Democrats defeat GOP effort to declare ‘lost confidence’ in Biden after Afghanistan withdrawal
Republicans used a marathon markup of the annual defense policy bill to repeatedly hit President Biden on the messy withdrawal from Afghanistan, offering a slew of amendments related to the issue in an effort to force Democrats into taking tough votes.
Capping their efforts in the final standalone amendment debate after nearly 16 hours of considering the National Defense Authorization Act (NDAA), Rep. Michael Waltz (R-Fla.) offered an amendment that would have stated Congress “has lost confidence in President Biden’s ability to perform his duties as Commander-in-Chief of the United States Armed Forces.”
“I believe that this president has failed,” Waltz said.
Democrats fumed at Waltz’s amendment, with Rep. Anthony Brown (D-Md.) calling it “outlandish and despicable.”
Democrats rejected the Waltz amendment in a 28-31 party-line vote.
But Democrats, while less explicitly critical of Biden, also used Wednesday and Thursday morning’s consideration of the NDAA to take one of Congress’s first stabs at oversight of the withdrawal and the way ahead by offering some amendments of their own, as well as supporting many of the Republican amendments.
The consideration of the NDAA came days after the last U.S. troops departed Afghanistan, ending America’s longest war but leaving behind 100 to 200 U.S. citizens and thousands of Afghans who wanted to evacuate.
Lawmakers in both parties, including some Democrats who support the underlying idea of withdrawing, have criticized Biden’s execution of the withdrawal, particularly after the chaos that erupted at the Kabul airport after the Taliban took control of the country and the United States raced to evacuate Americans and vulnerable Afghans.
But Republicans sought to seize on Wednesday’s House Armed Services Committee meeting to force Democrats into going on the record in votes aimed at rebuking Biden.
The tone of Wednesday’s NDAA markup was set early, as top Republicans on the panel used their opening statements to knock the withdrawal.
“The decisions that President Biden has been making are disastrous. I fear America is less safe because of them,” Mike Rogers (R-Ala.), the panel’s ranking member, said. “These self-inflicted wounds have made our job even more important and difficult. Today’s markup begins our duty to conduct oversight on the withdrawal from Afghanistan.”
Rep. Trent Kelly (R-Miss.) also blasted what he described as an “abject failure of this administration to ensure a controlled withdrawal and continued security mission within the region,” while Rep. Doug Lamborn (R-Colo.) referenced “the terrible and entirely preventable situation unfolding in Afghanistan.”
While Democrats have also been critical of the way Biden has handled the withdrawal, some bristled Wednesday at Republicans’ focus on the last few weeks rather than the last 20 years of failures.
“The idea that the only things that went wrong in Afghanistan is what President Biden has done over the past six or seven months is not correct,” House Armed Services Committee Chairman Adam Smith (D-Wash.) said, adding there needs to be an “discussion about 20 years worth of policies that got us to this place. If we just look at the last couple of months and the difficult decisions that were made, we will be failing in our mission to better understand how we can prevent this in the future.”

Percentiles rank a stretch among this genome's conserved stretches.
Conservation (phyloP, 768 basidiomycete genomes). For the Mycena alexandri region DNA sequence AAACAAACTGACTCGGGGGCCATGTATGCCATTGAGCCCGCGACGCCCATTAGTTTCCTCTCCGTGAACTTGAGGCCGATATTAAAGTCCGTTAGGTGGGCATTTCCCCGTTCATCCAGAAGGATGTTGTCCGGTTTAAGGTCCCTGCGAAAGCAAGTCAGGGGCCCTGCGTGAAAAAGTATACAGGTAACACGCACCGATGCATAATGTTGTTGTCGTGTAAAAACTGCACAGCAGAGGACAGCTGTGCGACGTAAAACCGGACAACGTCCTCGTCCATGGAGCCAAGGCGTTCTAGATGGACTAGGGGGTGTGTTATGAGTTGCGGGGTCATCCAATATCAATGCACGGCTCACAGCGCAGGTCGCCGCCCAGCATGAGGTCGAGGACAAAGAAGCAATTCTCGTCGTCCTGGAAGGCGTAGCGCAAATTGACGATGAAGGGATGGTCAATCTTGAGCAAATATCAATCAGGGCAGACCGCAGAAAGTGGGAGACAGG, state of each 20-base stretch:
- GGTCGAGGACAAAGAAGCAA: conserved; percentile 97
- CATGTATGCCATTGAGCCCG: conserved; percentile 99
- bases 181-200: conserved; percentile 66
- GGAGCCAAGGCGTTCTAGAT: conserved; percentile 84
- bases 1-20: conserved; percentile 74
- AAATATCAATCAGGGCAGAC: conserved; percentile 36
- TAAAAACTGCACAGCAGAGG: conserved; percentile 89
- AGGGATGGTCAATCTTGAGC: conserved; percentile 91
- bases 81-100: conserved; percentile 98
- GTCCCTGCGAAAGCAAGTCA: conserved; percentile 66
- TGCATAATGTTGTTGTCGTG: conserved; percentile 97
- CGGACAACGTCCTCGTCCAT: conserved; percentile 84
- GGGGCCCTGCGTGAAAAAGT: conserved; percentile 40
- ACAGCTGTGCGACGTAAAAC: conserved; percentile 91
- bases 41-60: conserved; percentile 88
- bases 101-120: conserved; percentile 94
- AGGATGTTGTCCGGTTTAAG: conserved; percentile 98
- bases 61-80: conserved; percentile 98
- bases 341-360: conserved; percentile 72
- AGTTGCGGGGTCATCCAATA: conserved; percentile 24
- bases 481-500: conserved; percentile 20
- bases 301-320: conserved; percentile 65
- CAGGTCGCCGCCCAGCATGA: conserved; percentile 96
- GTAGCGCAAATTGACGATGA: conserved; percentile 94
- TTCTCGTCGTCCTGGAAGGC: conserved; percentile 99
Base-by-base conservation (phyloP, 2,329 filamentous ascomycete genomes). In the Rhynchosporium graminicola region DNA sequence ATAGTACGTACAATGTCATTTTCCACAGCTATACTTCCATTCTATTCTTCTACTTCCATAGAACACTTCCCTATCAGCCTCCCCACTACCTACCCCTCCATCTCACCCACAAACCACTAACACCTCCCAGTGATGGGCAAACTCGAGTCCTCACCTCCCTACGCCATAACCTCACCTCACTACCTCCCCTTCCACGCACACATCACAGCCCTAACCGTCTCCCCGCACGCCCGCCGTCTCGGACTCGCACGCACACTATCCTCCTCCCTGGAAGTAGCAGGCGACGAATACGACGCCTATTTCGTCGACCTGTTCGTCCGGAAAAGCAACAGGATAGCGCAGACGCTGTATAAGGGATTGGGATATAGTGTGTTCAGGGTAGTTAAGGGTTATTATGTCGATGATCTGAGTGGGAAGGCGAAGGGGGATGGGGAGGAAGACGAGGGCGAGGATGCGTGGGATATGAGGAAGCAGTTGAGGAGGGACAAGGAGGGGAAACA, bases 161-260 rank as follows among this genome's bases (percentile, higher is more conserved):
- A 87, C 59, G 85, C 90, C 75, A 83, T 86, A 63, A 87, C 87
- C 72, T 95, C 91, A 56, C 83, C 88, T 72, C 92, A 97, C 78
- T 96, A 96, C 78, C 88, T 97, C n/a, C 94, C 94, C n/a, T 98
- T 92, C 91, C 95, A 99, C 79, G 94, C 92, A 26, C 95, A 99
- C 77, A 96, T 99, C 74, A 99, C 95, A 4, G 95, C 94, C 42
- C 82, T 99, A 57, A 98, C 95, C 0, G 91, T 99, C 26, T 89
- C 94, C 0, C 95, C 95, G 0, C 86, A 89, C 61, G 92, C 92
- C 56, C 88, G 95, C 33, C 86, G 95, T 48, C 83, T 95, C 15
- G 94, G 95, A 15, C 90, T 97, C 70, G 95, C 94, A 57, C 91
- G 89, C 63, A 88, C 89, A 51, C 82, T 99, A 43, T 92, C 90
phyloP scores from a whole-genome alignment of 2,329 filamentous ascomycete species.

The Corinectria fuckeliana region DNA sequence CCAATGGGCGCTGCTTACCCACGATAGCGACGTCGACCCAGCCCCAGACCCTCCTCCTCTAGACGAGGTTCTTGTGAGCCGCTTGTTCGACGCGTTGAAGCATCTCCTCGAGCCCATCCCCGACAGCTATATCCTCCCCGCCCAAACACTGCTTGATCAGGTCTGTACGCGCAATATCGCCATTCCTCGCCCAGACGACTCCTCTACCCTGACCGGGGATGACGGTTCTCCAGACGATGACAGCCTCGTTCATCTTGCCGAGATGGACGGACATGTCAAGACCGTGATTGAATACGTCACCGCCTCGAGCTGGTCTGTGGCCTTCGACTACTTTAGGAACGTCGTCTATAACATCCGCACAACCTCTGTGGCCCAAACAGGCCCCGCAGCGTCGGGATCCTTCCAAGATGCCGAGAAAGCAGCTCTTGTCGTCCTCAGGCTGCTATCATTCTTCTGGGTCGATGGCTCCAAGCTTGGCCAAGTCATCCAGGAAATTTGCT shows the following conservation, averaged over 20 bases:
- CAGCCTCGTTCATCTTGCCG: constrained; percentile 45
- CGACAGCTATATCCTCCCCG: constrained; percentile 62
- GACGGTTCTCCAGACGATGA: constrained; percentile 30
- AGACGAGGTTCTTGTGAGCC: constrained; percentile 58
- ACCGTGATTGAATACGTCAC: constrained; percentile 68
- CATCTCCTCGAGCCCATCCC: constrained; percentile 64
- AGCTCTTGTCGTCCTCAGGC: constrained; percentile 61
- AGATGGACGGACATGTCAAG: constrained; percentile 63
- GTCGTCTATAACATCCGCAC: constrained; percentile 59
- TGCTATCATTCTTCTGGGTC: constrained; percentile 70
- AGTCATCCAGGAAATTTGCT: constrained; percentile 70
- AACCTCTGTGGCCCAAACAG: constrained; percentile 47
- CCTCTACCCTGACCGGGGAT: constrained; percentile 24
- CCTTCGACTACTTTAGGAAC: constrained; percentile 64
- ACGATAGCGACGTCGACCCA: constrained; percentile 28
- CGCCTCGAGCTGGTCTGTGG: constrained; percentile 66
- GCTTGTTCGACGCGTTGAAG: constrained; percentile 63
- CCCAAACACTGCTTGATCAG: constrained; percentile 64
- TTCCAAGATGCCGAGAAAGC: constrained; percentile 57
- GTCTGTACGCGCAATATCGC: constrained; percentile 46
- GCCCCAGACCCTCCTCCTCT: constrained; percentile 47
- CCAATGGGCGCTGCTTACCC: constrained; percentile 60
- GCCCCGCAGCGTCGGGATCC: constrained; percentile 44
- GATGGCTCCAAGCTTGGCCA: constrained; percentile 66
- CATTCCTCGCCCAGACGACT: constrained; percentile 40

Many of the Republican amendments were considered uncontroversial and were easily adopted in voice votes, such as ones requiring reports on military equipment abandoned in Afghanistan, the security situation in Afghanistan and threats posed by al Qaeda.
Several other GOP amendments were withdrawn without a vote because of committee jurisdiction issues, including amendments that would have banned U.S. military aid to countries that recognize the Taliban’s government and required a determination on whether the Taliban is a state sponsor of terrorism.
But a couple amendments elicited debate and provided lawmakers with one of their first public opportunities to wrangle over the withdrawal since the Taliban took over Afghanistan and the U.S. military exit from the country spiraled into a chaotic race to evacuate as many civilians as possible before Biden’s Aug. 31 deadline.
In addition to the Waltz amendment, Democrats opposed one from Rep. Ronny Jackson (R-Texas) to launch an inspector general investigation into whether there were “any political motivations” in Biden’s decision to withdraw.
Meanwhile, Democrats supported an amendment opposed by several Republicans that was offered by Rep. Liz Cheney (R-Wyo.), a fierce opponent of the withdrawal who has been shunned by her party over her vote to impeach former President Trump.
Cheney’s amendment, which was ultimately approved in a voice vote after a lengthy debate, would create an independent, bipartisan commission to study lessons learned from the entire length of the war, with Smith calling it “exactly what we need to do.”
Among the Democratic efforts at Afghanistan oversight was an amendment from Rep. Jason Crow (D-Colo.) approved by voice vote to require a report on plans for “over the horizon” counterterrorism operations, continued efforts to retrieve Americans and Afghan allies left in the country and other areas.
As the last amendment of the night was being offered, the committee also held a moment of silence to honor the 13 U.S. troops who were killed in last week’s ISIS bombing during the evacuation operations.
“Their response when they were called upon to carry out this mission to get into the airport and get as many Americans and Americans allies out as possible, it really was a remarkable mission that those service members went in and did,” Smith said after the moment of silence. “We can’t forget that.”
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